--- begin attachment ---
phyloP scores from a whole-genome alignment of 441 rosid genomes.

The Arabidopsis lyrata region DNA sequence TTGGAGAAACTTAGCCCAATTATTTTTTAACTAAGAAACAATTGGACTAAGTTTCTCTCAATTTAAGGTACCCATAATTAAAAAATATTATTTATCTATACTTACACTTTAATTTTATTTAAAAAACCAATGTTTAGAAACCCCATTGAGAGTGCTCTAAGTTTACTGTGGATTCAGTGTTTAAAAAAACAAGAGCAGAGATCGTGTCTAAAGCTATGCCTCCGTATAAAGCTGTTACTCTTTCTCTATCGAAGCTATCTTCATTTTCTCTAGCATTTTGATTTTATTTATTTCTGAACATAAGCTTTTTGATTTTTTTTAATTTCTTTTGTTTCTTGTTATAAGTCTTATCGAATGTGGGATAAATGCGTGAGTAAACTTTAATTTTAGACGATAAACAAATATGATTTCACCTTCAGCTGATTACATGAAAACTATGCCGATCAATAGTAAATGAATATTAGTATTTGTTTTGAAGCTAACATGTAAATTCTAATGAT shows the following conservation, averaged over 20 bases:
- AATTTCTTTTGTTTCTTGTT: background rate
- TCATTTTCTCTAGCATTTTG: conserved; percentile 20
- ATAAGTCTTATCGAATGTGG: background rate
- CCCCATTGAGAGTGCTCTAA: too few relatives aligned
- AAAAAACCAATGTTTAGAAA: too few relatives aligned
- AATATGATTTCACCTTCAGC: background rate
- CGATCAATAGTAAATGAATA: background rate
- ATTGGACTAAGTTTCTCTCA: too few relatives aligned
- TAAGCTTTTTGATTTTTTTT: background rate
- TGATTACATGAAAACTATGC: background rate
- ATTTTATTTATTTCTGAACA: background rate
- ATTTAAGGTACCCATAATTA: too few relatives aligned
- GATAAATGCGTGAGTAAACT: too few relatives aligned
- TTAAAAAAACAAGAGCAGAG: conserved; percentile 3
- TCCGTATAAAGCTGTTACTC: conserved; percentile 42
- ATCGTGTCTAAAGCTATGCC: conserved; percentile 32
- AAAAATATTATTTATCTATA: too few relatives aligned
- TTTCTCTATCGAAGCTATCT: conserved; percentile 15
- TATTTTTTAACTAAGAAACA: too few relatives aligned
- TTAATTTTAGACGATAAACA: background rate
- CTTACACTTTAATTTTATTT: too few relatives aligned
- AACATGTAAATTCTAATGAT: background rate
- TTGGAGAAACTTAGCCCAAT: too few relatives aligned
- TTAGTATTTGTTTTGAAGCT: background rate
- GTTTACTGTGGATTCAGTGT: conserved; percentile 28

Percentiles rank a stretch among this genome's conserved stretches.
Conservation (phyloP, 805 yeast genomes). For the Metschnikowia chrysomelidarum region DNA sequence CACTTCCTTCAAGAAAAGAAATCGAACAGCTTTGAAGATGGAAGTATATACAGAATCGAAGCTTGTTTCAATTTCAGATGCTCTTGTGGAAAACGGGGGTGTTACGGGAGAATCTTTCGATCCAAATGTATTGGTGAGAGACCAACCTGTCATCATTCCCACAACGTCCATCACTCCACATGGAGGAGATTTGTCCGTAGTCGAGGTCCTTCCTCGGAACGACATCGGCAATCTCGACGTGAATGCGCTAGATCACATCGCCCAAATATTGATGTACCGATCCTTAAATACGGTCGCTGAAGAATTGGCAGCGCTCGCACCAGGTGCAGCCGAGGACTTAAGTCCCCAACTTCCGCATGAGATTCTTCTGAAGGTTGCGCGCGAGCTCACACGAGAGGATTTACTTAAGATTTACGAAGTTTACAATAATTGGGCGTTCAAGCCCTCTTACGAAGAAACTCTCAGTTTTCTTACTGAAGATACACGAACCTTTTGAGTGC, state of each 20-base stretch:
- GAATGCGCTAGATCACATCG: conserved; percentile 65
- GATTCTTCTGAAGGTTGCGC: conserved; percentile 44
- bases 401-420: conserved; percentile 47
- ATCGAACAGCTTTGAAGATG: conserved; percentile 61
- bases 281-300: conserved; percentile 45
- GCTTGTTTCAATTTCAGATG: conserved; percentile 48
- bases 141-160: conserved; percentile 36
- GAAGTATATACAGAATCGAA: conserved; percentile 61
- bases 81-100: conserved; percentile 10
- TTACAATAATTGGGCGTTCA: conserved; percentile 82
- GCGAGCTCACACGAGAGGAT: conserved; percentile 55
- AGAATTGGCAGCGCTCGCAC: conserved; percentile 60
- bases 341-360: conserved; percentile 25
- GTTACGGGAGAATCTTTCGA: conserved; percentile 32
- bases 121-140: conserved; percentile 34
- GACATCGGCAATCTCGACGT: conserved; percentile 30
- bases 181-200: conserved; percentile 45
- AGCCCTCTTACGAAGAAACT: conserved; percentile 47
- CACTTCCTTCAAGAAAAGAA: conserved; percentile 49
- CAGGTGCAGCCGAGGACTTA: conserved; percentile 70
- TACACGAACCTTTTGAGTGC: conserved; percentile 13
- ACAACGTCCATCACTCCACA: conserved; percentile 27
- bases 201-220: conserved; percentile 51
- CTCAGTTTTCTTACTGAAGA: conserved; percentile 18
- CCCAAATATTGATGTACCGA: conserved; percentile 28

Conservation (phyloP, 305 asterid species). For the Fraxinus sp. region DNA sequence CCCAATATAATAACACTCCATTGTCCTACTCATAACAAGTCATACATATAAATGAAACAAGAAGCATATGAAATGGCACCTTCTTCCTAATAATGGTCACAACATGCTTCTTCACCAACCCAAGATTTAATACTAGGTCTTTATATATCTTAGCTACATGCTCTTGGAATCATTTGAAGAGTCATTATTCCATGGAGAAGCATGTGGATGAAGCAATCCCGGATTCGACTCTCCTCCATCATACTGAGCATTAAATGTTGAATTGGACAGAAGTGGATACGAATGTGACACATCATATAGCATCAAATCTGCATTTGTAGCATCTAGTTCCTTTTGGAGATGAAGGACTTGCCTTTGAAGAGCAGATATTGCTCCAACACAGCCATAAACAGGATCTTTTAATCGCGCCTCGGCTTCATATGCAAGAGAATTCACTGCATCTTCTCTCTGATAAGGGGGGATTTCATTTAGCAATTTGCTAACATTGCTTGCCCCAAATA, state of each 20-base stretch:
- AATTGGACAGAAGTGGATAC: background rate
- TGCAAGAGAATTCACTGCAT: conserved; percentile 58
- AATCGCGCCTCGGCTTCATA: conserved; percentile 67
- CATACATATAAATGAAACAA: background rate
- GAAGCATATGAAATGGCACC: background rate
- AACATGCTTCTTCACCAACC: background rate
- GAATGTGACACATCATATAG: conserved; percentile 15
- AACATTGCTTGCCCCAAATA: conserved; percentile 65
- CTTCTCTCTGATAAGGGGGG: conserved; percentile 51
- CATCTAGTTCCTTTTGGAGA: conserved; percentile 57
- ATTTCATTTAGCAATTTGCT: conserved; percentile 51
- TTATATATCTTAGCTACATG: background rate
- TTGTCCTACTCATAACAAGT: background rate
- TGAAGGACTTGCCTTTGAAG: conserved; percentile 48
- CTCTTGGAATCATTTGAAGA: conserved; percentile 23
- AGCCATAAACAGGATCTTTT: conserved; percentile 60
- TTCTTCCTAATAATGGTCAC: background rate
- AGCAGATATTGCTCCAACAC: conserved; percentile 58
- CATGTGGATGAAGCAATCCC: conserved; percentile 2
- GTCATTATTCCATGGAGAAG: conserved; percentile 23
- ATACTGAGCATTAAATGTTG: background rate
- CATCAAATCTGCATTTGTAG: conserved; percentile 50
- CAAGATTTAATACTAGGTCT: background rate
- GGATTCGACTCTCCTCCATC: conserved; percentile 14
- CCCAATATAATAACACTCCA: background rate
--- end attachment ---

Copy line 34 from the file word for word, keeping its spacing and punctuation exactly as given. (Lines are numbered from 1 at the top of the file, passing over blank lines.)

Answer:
- bases 281-300: conserved; percentile 45